This piece comes to us from a crew of young OAGeniuses that are currently researching this topic via Our American Generation. Make sure to check out their project, Schools 2 Prisons. This research project is a collaboration between OAG, the League of Education Voters, and their student platform the Soapbox.
When you hear the term “achievement gap,” what does it mean? How come you’re reading about it on a social justice blog right now? Well, for starters, the term “achievement gap” may seem new, but the United States has a long-standing history of disparities in educational performance between students of different socioeconomic status, gender and race. Since the hard fought battles of the Civil Rights Movement spurred the integration of our public school system, sociologists have been assessing society’s different levels of academic achievement.
However, not much national attention was given to these inequalities until a portion of the No Child Left Behind Act (2001) forced states to publicly release data that broke down student-test scores by racial and ethnic categories as well as income level. Fast forward 11 years and many states across the country have realized this gap exists and taken proactive steps to stop and reverse the trend. In fact, 41 states have begun work to transform school systems and make gains closing the gap. These efforts have included a variety of tactics with varying results. Now the stinger—Washington is one of nine states where the achievement gap is still growing.
For many of us, this is enough to declare crisis. As students, brothers and sisters, tax payers and voters we’re watching as our public school systems allow devastating inequalities to perpetuate year after year.
Problem: Washington’s Gaps in High School Graduation Rates
Out of 100 students in Washington State, only 73 will graduate from high school in 4 years. If you’re an African American, Latino or Native American student, your chances are significantly lower.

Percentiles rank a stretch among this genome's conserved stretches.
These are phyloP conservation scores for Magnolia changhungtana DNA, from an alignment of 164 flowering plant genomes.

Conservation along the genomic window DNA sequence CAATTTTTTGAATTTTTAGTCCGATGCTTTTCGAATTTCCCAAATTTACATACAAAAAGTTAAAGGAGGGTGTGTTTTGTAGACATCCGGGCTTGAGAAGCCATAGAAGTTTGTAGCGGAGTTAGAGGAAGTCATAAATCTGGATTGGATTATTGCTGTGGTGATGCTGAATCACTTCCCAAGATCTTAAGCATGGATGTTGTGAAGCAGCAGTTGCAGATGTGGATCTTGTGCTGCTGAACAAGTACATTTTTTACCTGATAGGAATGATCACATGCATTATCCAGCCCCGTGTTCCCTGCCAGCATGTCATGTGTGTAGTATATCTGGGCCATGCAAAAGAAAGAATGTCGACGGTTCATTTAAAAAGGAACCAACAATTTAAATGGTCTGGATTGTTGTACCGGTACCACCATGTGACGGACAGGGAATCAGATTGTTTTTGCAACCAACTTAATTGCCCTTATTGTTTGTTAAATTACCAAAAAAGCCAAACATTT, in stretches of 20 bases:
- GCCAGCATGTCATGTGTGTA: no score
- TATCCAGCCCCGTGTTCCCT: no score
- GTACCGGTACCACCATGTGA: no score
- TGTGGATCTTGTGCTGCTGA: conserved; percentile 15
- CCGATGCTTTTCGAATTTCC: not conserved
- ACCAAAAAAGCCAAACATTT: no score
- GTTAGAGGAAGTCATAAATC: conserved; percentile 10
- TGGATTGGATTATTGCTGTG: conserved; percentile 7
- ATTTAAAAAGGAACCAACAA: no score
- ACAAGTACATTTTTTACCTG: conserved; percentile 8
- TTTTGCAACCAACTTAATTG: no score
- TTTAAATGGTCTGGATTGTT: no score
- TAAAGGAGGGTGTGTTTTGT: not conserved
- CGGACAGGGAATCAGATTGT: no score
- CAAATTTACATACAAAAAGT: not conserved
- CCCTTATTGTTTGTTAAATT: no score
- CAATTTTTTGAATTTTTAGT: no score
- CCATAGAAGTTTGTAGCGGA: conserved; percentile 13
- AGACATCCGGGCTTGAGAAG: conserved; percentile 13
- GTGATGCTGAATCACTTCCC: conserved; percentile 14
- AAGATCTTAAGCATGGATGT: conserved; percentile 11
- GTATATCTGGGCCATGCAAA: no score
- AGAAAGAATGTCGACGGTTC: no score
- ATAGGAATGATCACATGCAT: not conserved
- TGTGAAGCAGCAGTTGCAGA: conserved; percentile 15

Problem: Regardless of Income Level—Achievement Gaps Still Persist
As you can see, the gap is staggering when broken down by race and ethnic groups. A national study by McKinsey and Company used test data to find that “while independent racial and income gaps exist, black and Latino students underperform white students at each income level[i]”. This means that when we compare white students’ to black and Latino students’ test scores – even if his or her families make the same amount of money—students of color don’t achieve as high. This is proof that our education system is broken; that it does not serve all students equally.
Consequence: We’re all Hurt by these Inequalities
Although there are individual outliers, huge segments of our population are not getting as good an education as the rest. These deleterious effects can be felt on an individual scale and nationally. Being born into the wrong side of the achievement gap could cause any number of conditions we’d expect: depression, poverty, unemployment and forgone potential.
Consequence: Increased Interaction with Law Enforcement
A study by the Washington State Sheriff’s Department shows that high school dropouts are 3.5 times more likely to be arrested and 8 times more likely to go to jail than their peers who finish the 12th grade[ii].